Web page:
Friday, March 16, 2007

The Constitution Is Upheld In The Face Of Fear Mongers Hysteria

Gov. Spitzer as usual did the right thing. He upheld the constitution. Despite the fact that national and state government officials have begun believing the contstitution is just some obstacle to be circumvented whenever possible, it is what defines us, and what ultimately determines our rights and the limits of governments powers.

I firmly believe no one died because of lack of cell phone coverage. They died because they were careless and drove off the road. Cell phones don't make you safer, they merely give you a false sense of security. Suppose the Langers cell phone didn't work because it ran out of batteries, should we install chargers along the Northway?

When I was outside Rocky Mountain National Park in Colorado, my cell phone hardly ever worked. It was an incovenience as I was in the middle of being hired for a new job. I firmly believe he inconvenience of momentarily being out of contact is more the issue to most people in favor of dotting the landscape with cell towers than is safety

People, in this nation of victims, need to take responsibility for their actions. And our local, state and national governments need to run their respective jurisdictions within the confines of the law. Since 9/11 we've become a nation concerned only with the short term. The result is we have failed to protect our rights, and failed to even realize that our long term liberty is more important then the inevitability of death. Government promises us protection and we run for it, even at the expense of freedom.

The area within the Blue Line of NY State is a unique, rare, well planned, and misunderstood area of the country. Most residents of NY don't even understand the protections and uniqueness of the Adirondack Forest Preserve. The ammendments and laws that protect the park are there for a reason. It has been proven time and again, that humans cannot stop their own push for domestication of the wild. Had Article 14 and the APA not protected ADK Park there would be nothing left to protect today.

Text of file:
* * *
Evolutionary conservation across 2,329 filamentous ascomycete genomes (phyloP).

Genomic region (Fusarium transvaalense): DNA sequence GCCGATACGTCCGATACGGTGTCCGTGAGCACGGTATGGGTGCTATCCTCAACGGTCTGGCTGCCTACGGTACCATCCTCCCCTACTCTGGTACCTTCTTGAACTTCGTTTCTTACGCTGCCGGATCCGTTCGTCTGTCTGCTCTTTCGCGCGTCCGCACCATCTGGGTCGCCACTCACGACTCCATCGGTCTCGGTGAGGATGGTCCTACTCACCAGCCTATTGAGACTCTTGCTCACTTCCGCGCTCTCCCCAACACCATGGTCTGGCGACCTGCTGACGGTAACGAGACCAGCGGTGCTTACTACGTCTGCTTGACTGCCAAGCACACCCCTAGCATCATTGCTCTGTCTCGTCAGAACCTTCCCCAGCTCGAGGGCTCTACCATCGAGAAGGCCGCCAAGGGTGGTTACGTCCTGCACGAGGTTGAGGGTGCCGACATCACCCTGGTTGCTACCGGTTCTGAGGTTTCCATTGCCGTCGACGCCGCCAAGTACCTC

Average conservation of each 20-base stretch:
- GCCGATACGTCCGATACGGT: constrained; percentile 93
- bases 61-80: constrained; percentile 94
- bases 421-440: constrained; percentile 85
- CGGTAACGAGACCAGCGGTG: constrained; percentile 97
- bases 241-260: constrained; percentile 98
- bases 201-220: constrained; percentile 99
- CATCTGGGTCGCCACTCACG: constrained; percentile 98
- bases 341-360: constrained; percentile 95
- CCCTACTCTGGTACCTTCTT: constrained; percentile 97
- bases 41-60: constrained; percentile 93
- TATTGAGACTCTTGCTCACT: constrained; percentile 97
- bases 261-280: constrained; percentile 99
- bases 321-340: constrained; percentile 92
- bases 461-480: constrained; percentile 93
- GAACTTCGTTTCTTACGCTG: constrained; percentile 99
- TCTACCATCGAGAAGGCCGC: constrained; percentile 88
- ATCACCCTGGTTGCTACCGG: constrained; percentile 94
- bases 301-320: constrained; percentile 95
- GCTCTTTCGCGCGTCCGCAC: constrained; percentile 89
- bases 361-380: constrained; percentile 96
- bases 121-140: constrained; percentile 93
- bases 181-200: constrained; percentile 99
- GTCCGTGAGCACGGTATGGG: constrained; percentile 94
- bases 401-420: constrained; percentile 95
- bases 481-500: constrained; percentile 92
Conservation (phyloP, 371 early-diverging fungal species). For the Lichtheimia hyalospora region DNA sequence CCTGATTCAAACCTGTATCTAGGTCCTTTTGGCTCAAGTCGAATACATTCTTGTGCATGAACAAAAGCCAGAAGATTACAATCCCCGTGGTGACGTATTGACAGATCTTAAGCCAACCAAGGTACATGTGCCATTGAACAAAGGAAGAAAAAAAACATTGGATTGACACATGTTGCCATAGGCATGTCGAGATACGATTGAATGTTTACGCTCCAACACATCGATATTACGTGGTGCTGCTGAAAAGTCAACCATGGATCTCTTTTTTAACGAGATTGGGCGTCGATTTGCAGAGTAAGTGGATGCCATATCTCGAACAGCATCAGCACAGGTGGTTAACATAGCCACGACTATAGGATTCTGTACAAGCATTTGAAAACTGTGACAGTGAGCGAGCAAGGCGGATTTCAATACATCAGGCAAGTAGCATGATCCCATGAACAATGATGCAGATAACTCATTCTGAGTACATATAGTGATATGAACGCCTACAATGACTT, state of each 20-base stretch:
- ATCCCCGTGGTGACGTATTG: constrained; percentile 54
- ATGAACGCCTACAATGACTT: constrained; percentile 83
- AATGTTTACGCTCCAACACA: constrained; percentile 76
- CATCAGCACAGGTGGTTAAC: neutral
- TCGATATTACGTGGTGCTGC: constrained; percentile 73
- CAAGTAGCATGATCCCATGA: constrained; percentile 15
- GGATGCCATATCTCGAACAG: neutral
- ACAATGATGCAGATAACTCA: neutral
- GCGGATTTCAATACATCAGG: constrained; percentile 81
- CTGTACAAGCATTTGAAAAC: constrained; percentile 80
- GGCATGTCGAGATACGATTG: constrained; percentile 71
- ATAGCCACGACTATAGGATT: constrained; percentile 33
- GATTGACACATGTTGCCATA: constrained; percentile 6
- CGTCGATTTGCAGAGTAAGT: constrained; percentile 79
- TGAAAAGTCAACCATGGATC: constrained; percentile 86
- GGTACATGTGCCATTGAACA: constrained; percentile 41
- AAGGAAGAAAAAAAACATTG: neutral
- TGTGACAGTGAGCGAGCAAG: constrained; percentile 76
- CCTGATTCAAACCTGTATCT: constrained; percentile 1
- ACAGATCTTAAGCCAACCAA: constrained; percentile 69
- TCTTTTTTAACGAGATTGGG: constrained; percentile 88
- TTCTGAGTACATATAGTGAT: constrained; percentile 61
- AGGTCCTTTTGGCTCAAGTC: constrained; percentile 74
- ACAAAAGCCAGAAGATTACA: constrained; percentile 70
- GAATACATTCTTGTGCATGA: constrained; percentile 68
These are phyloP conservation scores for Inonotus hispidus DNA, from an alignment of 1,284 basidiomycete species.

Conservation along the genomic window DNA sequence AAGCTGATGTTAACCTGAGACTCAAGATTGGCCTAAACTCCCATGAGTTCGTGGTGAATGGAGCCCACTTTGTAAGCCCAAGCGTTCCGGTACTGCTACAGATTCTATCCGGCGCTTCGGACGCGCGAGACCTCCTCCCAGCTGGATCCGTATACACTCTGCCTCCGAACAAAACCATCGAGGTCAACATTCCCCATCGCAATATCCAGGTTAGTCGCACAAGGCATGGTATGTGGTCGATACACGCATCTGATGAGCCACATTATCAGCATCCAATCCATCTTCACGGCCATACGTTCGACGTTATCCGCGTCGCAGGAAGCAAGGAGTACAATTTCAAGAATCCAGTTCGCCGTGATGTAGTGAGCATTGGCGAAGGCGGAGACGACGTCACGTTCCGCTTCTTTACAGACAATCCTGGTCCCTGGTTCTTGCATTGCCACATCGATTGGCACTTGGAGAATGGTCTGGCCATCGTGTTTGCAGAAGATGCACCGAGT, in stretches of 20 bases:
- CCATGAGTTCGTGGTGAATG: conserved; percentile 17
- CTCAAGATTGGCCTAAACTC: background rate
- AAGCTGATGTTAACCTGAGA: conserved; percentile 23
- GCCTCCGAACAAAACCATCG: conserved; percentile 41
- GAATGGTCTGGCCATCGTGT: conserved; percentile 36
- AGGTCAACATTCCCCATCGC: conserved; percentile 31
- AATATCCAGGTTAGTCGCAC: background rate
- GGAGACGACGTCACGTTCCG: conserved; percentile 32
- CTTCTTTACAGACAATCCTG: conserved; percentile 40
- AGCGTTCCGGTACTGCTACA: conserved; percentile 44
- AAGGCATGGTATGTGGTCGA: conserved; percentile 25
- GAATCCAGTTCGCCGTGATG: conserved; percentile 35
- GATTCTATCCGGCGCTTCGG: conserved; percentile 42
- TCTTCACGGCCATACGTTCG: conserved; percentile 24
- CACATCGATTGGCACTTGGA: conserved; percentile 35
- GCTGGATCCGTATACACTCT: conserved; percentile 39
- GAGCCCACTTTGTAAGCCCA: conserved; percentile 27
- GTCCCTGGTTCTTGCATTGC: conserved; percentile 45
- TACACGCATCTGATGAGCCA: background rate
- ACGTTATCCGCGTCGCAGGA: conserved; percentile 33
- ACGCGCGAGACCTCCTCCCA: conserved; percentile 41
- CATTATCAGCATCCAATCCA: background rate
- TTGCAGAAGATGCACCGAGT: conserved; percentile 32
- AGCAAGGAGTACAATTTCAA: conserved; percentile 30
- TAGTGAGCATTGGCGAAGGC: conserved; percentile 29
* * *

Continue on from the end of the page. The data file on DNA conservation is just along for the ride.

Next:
Once again, thank you Gov. Spitzer for doing the right thing.


Spitzer: No cell towers on Northwayby The Associated Press

ALBANY - Gov. Eliot Spitzer said Wednesday that he won't install temporary cell phone towers along the Adirondack Northway, but said he will continue to seek a solution to limited cell phone coverage in the remote area.

“Despite someone suffering and dying because their cell phone would not work on the Northway - and there being a real threat of that occurring again - the answer to the traveling public is to wait for a permanent solution, which is likely to take years to implement,” Republican Sen. Betty Little said.

Spitzer's office is continuing to “look for the middle path” in providing cell phone service to the area, spokesman Marc Violette said, citing constitutional protections for the Adirondacks put in place more than 100 years ago.“We are reviewing a number of options, and have not ruled out any, to meet a public safety need while also respecting the uniqueness of the environment through which the Northway passes,” Violette said.

Last month, Little sent a letter to Spitzer requesting he issue an executive order to waive the Adirondack Park Agency tower siting policy along scenic Interstate 87 to allow for the temporary placement of three cell phone towers at highway rest stops.Little and other lawmakers have long sought increased cell phone coverage for the highway areas of the road. They renewed their calls for the towers in January following the death of 63-year-old Alfred Langner of Brooklyn.Langner died from hypothermia after driving off a remote area of the highway. Langner and his wife Barbara were unable to get out of the car and were unable to call for help because of a lack of cell phone coverage.“We've been told by the governor's office that the movable cells on wheels would require a lengthy permitting process through” the Adirondack Park Agency, Little said in a statement.

Environmental groups have long opposed the 100-foot towers, saying they would spoil the landscape of a sparsely populated area of the Adirondack Park and violate scenic easements that govern construction in the area.

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Friday, March 9, 2007

Set Me Free, Why Don't You Baby!!!